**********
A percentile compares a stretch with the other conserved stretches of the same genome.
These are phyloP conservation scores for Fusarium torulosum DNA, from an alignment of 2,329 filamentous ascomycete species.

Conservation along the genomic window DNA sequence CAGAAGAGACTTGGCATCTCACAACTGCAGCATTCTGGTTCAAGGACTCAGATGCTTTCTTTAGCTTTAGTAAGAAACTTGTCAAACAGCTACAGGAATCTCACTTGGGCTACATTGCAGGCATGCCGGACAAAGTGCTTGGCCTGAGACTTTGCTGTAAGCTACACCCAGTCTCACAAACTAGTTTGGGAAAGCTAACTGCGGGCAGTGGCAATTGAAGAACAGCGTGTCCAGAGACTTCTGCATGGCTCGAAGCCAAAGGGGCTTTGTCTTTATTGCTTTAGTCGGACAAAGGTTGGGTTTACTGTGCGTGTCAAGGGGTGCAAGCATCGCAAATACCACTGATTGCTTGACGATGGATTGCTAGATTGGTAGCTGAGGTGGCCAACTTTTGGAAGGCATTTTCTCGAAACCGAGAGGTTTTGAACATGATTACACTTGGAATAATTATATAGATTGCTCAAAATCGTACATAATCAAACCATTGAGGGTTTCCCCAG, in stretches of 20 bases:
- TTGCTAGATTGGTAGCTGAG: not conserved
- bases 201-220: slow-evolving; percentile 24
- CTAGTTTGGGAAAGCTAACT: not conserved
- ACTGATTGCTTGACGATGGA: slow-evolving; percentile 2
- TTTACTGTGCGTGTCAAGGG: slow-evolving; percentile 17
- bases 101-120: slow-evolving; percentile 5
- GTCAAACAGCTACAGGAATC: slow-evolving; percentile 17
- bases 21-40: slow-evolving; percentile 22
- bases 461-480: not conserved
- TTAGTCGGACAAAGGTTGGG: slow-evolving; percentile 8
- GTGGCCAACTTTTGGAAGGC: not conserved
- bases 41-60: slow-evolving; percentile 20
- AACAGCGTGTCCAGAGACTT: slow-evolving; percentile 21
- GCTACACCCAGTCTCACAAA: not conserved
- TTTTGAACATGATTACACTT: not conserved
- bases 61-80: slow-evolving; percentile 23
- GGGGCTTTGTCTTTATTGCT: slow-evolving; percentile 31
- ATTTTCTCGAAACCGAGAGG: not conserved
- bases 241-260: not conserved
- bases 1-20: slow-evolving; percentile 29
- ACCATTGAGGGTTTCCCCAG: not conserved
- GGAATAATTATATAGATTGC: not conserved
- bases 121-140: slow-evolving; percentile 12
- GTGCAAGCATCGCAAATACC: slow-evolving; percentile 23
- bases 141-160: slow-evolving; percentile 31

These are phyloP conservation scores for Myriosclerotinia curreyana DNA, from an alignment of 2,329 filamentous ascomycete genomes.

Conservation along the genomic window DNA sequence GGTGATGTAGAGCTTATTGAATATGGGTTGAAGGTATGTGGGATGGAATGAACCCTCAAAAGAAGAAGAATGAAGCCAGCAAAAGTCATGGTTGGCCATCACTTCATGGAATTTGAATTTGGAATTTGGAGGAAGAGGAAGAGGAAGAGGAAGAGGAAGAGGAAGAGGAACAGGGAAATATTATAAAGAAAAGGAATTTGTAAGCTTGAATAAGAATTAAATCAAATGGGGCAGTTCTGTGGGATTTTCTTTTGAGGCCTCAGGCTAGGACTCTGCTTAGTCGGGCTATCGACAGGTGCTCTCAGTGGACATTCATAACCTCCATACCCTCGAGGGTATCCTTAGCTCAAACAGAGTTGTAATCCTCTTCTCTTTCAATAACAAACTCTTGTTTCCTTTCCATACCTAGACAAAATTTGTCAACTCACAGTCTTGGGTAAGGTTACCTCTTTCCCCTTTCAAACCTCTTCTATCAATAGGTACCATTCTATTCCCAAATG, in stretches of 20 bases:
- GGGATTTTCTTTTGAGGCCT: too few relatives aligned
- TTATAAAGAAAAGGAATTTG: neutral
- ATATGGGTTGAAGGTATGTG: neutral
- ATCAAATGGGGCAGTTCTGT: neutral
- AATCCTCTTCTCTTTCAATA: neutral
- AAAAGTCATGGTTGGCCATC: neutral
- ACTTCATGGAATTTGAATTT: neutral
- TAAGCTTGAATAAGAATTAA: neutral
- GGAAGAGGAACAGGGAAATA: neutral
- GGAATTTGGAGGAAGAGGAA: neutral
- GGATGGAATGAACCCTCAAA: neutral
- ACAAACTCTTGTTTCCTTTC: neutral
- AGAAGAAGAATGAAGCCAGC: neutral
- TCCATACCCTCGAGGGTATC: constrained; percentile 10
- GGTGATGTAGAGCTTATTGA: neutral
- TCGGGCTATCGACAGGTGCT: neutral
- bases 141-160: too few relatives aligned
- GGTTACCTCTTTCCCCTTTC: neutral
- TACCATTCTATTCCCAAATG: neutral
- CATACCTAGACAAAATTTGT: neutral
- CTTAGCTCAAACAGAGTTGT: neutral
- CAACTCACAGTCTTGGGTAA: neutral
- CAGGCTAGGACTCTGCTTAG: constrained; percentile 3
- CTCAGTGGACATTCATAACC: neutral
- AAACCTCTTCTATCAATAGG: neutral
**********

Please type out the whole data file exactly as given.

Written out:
A percentile compares a stretch with the other conserved stretches of the same genome.
These are phyloP conservation scores for Fusarium torulosum DNA, from an alignment of 2,329 filamentous ascomycete species.

Conservation along the genomic window DNA sequence CAGAAGAGACTTGGCATCTCACAACTGCAGCATTCTGGTTCAAGGACTCAGATGCTTTCTTTAGCTTTAGTAAGAAACTTGTCAAACAGCTACAGGAATCTCACTTGGGCTACATTGCAGGCATGCCGGACAAAGTGCTTGGCCTGAGACTTTGCTGTAAGCTACACCCAGTCTCACAAACTAGTTTGGGAAAGCTAACTGCGGGCAGTGGCAATTGAAGAACAGCGTGTCCAGAGACTTCTGCATGGCTCGAAGCCAAAGGGGCTTTGTCTTTATTGCTTTAGTCGGACAAAGGTTGGGTTTACTGTGCGTGTCAAGGGGTGCAAGCATCGCAAATACCACTGATTGCTTGACGATGGATTGCTAGATTGGTAGCTGAGGTGGCCAACTTTTGGAAGGCATTTTCTCGAAACCGAGAGGTTTTGAACATGATTACACTTGGAATAATTATATAGATTGCTCAAAATCGTACATAATCAAACCATTGAGGGTTTCCCCAG, in stretches of 20 bases:
- TTGCTAGATTGGTAGCTGAG: not conserved
- bases 201-220: slow-evolving; percentile 24
- CTAGTTTGGGAAAGCTAACT: not conserved
- ACTGATTGCTTGACGATGGA: slow-evolving; percentile 2
- TTTACTGTGCGTGTCAAGGG: slow-evolving; percentile 17
- bases 101-120: slow-evolving; percentile 5
- GTCAAACAGCTACAGGAATC: slow-evolving; percentile 17
- bases 21-40: slow-evolving; percentile 22
- bases 461-480: not conserved
- TTAGTCGGACAAAGGTTGGG: slow-evolving; percentile 8
- GTGGCCAACTTTTGGAAGGC: not conserved
- bases 41-60: slow-evolving; percentile 20
- AACAGCGTGTCCAGAGACTT: slow-evolving; percentile 21
- GCTACACCCAGTCTCACAAA: not conserved
- TTTTGAACATGATTACACTT: not conserved
- bases 61-80: slow-evolving; percentile 23
- GGGGCTTTGTCTTTATTGCT: slow-evolving; percentile 31
- ATTTTCTCGAAACCGAGAGG: not conserved
- bases 241-260: not conserved
- bases 1-20: slow-evolving; percentile 29
- ACCATTGAGGGTTTCCCCAG: not conserved
- GGAATAATTATATAGATTGC: not conserved
- bases 121-140: slow-evolving; percentile 12
- GTGCAAGCATCGCAAATACC: slow-evolving; percentile 23
- bases 141-160: slow-evolving; percentile 31

These are phyloP conservation scores for Myriosclerotinia curreyana DNA, from an alignment of 2,329 filamentous ascomycete genomes.

Conservation along the genomic window DNA sequence GGTGATGTAGAGCTTATTGAATATGGGTTGAAGGTATGTGGGATGGAATGAACCCTCAAAAGAAGAAGAATGAAGCCAGCAAAAGTCATGGTTGGCCATCACTTCATGGAATTTGAATTTGGAATTTGGAGGAAGAGGAAGAGGAAGAGGAAGAGGAAGAGGAAGAGGAACAGGGAAATATTATAAAGAAAAGGAATTTGTAAGCTTGAATAAGAATTAAATCAAATGGGGCAGTTCTGTGGGATTTTCTTTTGAGGCCTCAGGCTAGGACTCTGCTTAGTCGGGCTATCGACAGGTGCTCTCAGTGGACATTCATAACCTCCATACCCTCGAGGGTATCCTTAGCTCAAACAGAGTTGTAATCCTCTTCTCTTTCAATAACAAACTCTTGTTTCCTTTCCATACCTAGACAAAATTTGTCAACTCACAGTCTTGGGTAAGGTTACCTCTTTCCCCTTTCAAACCTCTTCTATCAATAGGTACCATTCTATTCCCAAATG, in stretches of 20 bases:
- GGGATTTTCTTTTGAGGCCT: too few relatives aligned
- TTATAAAGAAAAGGAATTTG: neutral
- ATATGGGTTGAAGGTATGTG: neutral
- ATCAAATGGGGCAGTTCTGT: neutral
- AATCCTCTTCTCTTTCAATA: neutral
- AAAAGTCATGGTTGGCCATC: neutral
- ACTTCATGGAATTTGAATTT: neutral
- TAAGCTTGAATAAGAATTAA: neutral
- GGAAGAGGAACAGGGAAATA: neutral
- GGAATTTGGAGGAAGAGGAA: neutral
- GGATGGAATGAACCCTCAAA: neutral
- ACAAACTCTTGTTTCCTTTC: neutral
- AGAAGAAGAATGAAGCCAGC: neutral
- TCCATACCCTCGAGGGTATC: constrained; percentile 10
- GGTGATGTAGAGCTTATTGA: neutral
- TCGGGCTATCGACAGGTGCT: neutral
- bases 141-160: too few relatives aligned
- GGTTACCTCTTTCCCCTTTC: neutral
- TACCATTCTATTCCCAAATG: neutral
- CATACCTAGACAAAATTTGT: neutral
- CTTAGCTCAAACAGAGTTGT: neutral
- CAACTCACAGTCTTGGGTAA: neutral
- CAGGCTAGGACTCTGCTTAG: constrained; percentile 3
- CTCAGTGGACATTCATAACC: neutral
- AAACCTCTTCTATCAATAGG: neutral